From Glossary of Meteorology
(Commonly called the ice process of precipitation, and formerly, ice- crystal theory; also Bergeron–Findeisen–Wegener process or theory, and with the names in a different order.) A theoretical explanation of the process by which precipitation particles may form within a mixed cloud (composed of both ice crystals and liquid water drops).
The basis of this theory is the fact that the equilibrium vapor pressure of water vapor with respect to ice is less than that with respect to liquid water at the same subfreezing temperature. Thus, within an admixture of these particles, and provided that the total water content were sufficiently high, the ice crystals would gain mass by vapor deposition at the expense of the liquid drops that would lose mass by evaporation. Upon attaining sufficient weight, the ice crystals would fall as snow and very likely become further modified by accretion, melting, and/or evaporation before reaching the ground. This theory was first proposed by T. Bergeron in 1933, and further developed by W. Findeisen. Certain of its features related to nucleation had been suggested by A. Wegener as early as 1911. Operation of this process requires numerous small water drops that are supercooled, which is a common feature in clouds between about 0° and -20°C or below, along with a small number of ice crystals. The crystals grow by vapor deposition at a rate (maximum at about -12°C) to give individual snow crystals in some 10 to 20 minutes. Much cloud seeding is based upon the introduction of artificial ice nuclei to supply more of the ice particles.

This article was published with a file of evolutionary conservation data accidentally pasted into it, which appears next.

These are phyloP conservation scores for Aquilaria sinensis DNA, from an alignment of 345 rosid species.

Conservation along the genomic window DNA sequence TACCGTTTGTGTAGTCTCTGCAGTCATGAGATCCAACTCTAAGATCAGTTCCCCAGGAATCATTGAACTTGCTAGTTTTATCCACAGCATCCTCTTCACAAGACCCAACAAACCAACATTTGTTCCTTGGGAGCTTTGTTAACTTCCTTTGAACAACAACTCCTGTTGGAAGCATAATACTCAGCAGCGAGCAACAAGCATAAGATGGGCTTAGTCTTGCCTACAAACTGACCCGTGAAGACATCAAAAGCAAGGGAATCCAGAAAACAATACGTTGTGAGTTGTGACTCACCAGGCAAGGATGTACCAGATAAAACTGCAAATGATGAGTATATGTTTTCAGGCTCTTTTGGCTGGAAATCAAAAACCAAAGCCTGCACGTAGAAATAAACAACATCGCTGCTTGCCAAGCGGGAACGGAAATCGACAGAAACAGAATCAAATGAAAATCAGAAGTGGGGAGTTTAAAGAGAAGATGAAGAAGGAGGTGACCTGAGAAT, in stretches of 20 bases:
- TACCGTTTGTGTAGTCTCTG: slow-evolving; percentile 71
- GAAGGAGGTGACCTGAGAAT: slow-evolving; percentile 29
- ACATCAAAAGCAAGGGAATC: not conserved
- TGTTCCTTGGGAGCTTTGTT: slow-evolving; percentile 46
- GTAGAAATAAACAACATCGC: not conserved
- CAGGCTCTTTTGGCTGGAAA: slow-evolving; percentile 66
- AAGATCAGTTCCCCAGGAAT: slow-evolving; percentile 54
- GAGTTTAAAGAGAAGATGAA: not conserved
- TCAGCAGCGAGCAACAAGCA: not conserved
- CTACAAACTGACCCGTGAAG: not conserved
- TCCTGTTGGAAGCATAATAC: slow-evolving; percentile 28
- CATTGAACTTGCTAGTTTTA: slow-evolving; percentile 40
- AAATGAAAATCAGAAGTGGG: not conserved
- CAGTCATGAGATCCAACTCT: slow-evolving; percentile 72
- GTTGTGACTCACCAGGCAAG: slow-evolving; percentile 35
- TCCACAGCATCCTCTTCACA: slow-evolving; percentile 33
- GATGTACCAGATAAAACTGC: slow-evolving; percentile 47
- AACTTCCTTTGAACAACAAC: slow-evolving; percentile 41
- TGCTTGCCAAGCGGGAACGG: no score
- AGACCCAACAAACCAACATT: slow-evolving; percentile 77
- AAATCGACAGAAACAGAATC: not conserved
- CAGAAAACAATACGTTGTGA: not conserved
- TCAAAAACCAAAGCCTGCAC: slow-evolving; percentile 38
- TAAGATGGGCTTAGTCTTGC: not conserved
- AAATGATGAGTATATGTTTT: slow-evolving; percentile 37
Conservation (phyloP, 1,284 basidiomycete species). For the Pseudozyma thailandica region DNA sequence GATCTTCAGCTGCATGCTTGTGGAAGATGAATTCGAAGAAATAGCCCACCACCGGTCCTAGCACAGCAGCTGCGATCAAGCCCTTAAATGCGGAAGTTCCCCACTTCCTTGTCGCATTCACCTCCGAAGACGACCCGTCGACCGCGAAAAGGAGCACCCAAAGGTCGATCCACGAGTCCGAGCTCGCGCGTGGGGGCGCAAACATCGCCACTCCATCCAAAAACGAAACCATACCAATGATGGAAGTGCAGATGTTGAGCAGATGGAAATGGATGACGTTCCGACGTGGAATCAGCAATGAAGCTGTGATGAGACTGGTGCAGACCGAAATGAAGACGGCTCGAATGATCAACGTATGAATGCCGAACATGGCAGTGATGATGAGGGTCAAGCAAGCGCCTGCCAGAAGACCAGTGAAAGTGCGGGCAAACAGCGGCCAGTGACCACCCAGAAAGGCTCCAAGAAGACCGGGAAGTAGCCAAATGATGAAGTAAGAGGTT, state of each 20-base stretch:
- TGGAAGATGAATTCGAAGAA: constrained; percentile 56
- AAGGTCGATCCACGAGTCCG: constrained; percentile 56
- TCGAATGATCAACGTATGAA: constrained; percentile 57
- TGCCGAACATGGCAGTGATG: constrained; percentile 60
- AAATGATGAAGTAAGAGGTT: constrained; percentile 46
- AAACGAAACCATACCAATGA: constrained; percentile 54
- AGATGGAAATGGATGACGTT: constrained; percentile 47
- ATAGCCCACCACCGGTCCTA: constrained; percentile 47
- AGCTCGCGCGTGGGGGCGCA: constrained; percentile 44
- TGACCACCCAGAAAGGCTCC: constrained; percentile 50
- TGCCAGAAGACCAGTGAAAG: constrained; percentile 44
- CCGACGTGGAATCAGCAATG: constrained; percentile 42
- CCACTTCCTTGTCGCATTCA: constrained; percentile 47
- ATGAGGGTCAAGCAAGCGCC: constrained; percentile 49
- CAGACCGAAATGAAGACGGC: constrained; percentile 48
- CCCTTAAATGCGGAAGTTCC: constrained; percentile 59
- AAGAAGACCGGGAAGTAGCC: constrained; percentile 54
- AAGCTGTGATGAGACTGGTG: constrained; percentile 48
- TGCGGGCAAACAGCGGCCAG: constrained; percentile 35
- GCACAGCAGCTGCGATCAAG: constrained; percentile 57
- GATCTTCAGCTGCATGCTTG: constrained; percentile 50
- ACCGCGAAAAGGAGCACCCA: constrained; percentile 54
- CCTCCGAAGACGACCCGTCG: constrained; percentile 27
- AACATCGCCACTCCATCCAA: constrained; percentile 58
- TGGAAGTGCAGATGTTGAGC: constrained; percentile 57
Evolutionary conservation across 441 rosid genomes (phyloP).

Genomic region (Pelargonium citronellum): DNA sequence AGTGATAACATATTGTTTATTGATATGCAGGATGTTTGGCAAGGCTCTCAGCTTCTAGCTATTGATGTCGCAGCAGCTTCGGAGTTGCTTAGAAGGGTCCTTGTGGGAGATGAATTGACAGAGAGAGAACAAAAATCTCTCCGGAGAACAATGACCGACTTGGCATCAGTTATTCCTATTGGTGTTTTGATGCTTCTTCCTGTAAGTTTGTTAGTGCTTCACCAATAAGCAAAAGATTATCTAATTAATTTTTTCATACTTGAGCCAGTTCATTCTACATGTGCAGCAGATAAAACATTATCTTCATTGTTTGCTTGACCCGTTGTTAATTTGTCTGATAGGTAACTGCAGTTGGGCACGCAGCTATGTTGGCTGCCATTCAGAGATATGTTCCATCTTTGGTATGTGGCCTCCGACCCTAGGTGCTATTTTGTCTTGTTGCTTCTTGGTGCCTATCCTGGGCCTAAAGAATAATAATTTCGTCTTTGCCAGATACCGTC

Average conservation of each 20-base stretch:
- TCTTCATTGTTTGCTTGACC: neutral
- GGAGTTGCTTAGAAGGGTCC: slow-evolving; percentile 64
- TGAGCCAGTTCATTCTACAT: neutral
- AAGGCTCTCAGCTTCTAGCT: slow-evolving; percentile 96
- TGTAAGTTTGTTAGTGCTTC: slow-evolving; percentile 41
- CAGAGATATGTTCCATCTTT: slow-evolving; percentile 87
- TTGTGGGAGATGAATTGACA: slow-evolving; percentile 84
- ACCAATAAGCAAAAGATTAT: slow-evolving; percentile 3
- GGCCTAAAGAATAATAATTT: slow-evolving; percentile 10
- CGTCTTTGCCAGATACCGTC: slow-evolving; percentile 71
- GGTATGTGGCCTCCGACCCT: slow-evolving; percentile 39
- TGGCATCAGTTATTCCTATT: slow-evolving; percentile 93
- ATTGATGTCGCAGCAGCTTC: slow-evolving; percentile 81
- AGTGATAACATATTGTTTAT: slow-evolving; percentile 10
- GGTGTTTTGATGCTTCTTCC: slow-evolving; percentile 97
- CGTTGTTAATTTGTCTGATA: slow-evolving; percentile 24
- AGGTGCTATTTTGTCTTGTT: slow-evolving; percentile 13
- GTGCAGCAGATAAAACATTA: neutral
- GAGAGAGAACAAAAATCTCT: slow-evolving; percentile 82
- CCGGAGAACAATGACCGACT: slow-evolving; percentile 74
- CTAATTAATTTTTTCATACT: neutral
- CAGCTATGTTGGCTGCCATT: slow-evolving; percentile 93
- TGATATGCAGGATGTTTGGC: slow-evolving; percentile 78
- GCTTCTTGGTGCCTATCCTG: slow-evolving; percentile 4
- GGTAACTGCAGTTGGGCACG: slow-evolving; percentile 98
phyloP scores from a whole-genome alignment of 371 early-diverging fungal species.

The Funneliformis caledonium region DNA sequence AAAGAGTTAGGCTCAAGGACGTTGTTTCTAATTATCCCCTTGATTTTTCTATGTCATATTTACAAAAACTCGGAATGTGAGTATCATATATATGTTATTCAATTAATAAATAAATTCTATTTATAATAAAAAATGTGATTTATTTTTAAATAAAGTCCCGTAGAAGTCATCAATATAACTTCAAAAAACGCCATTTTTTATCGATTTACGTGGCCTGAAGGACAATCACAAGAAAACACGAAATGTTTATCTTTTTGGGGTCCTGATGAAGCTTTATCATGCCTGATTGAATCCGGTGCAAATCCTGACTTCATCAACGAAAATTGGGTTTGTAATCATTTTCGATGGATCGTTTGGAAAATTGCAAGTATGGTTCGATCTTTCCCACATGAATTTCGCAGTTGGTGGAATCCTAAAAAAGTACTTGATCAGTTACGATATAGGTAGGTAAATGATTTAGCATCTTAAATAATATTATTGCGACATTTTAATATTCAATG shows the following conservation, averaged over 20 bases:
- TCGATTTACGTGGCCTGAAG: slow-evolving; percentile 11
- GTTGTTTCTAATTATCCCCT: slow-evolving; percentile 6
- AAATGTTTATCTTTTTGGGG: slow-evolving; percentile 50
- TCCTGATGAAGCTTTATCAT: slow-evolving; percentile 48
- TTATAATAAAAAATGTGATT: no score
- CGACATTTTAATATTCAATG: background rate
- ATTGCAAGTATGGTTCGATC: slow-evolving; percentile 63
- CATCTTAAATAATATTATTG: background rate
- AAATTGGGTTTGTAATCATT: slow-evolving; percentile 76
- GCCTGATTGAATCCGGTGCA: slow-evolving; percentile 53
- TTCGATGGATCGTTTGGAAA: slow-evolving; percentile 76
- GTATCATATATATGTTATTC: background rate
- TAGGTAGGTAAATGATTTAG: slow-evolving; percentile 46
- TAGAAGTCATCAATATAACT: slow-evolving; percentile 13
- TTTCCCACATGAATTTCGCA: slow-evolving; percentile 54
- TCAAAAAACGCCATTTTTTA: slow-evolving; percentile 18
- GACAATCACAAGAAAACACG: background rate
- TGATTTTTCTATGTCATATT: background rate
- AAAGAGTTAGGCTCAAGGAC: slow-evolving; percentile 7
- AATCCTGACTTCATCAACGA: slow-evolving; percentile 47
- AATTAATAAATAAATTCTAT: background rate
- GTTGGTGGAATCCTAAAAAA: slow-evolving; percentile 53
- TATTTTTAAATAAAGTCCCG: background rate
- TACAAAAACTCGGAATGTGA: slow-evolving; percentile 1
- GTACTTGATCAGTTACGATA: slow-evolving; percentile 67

Wegener, A. 1911. Thermodynamik der Atmosphäre. Barth, Leipzig.
Findeisen, W. 1938. Die kolloidmeteorologischen Vorgänge bei der Niederschlagsbildung (Colloidal meteorological processes in the formation of precipitation). Met. Z.. 55. p. 121.
Bergeron, T. 1935. On the physics of cloud and precipitation. Proc. 5th Assembly U.G.G.I. Lisbon. Vol. 2, . p. 156.